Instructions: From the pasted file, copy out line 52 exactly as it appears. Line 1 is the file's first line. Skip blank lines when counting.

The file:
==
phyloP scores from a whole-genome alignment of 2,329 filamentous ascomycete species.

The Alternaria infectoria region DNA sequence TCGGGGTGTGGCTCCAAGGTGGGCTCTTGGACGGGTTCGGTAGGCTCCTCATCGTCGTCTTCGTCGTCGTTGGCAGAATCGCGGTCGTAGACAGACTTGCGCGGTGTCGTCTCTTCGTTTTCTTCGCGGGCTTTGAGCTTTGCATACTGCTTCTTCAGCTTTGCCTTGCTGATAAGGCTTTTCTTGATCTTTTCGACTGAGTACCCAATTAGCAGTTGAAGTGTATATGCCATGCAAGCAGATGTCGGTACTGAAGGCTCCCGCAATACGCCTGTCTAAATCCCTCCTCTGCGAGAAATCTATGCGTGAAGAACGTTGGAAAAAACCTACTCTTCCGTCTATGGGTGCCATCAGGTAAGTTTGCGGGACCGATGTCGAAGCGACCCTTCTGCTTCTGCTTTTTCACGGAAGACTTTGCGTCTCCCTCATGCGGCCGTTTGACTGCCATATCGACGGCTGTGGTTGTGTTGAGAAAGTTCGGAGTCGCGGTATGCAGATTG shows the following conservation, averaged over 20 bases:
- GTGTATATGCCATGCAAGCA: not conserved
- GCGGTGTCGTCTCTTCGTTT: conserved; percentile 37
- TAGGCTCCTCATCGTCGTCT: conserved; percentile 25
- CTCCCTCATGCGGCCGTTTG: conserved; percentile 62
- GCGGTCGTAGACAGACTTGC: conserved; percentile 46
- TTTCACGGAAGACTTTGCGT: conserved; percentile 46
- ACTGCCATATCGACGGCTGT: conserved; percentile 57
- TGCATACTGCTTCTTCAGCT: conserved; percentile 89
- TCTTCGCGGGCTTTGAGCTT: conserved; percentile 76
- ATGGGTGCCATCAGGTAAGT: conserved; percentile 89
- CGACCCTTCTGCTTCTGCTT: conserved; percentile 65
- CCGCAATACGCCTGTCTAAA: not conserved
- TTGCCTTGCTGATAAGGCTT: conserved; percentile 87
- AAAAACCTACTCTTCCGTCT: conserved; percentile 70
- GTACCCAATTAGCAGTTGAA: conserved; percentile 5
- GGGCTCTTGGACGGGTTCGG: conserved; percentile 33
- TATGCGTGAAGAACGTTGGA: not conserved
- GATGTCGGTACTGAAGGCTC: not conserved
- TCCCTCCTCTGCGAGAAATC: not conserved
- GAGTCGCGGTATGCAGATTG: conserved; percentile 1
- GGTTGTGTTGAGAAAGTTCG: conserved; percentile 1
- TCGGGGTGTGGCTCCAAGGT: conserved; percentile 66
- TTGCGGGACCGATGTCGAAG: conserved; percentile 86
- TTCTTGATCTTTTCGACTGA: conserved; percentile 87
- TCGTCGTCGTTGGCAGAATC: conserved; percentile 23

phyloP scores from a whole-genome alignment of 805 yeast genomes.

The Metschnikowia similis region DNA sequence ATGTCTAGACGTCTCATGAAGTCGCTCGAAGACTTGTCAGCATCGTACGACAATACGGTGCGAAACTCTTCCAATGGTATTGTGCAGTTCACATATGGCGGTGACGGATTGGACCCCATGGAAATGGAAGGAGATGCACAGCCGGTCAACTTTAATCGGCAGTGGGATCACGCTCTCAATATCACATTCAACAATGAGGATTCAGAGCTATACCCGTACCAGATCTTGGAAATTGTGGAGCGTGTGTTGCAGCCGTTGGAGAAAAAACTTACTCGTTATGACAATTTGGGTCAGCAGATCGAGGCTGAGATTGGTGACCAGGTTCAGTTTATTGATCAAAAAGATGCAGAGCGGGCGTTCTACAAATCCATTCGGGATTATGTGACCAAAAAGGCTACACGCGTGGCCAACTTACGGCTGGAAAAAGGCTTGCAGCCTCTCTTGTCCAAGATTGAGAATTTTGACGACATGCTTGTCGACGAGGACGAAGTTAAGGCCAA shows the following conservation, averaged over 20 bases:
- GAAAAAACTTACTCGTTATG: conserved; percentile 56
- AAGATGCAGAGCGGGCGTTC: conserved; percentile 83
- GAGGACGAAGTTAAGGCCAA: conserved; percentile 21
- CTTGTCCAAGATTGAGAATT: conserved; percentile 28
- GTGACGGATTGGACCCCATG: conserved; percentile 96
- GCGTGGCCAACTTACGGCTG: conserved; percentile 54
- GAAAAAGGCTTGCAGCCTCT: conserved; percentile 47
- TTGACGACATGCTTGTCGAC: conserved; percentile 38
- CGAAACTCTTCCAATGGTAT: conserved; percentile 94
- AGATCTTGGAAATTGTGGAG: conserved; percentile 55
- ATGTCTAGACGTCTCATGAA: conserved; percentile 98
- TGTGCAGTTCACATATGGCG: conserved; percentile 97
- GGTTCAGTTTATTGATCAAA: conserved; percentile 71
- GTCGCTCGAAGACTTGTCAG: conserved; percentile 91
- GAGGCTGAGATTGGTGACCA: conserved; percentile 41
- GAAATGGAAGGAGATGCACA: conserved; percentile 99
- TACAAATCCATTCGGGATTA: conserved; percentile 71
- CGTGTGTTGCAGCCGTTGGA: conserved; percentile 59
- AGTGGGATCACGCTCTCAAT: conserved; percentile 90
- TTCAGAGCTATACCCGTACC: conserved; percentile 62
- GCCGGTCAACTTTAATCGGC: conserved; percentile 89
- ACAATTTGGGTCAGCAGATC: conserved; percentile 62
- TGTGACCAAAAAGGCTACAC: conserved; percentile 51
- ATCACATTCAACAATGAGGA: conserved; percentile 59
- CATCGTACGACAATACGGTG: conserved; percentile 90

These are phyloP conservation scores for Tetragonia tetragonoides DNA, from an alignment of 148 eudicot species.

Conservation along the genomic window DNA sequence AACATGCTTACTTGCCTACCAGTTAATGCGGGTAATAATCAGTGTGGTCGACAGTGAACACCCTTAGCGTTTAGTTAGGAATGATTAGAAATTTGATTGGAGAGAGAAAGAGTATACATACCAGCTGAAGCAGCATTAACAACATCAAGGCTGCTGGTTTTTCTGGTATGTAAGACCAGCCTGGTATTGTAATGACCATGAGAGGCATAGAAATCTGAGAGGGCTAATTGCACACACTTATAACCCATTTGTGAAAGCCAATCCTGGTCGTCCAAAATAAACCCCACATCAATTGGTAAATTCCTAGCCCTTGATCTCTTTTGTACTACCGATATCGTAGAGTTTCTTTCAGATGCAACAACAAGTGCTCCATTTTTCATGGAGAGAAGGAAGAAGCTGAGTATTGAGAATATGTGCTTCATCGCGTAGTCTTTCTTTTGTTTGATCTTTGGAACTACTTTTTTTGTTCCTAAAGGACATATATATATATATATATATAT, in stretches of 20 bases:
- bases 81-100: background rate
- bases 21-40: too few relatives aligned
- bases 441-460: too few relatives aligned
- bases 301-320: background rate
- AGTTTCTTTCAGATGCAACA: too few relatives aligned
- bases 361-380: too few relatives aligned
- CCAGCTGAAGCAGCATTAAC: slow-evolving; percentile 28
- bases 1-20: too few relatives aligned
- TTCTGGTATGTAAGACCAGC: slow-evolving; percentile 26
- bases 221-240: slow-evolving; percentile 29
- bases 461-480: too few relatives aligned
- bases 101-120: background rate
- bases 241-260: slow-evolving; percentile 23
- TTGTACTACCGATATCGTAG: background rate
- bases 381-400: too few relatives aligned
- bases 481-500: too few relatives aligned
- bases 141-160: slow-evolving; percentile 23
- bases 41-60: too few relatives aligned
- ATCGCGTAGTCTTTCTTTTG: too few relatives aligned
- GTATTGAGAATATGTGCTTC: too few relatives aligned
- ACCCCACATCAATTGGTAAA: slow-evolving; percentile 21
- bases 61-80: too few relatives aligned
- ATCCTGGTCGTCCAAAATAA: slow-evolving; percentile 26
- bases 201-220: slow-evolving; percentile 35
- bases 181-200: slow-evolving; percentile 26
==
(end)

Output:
- TGTGACCAAAAAGGCTACAC: conserved; percentile 51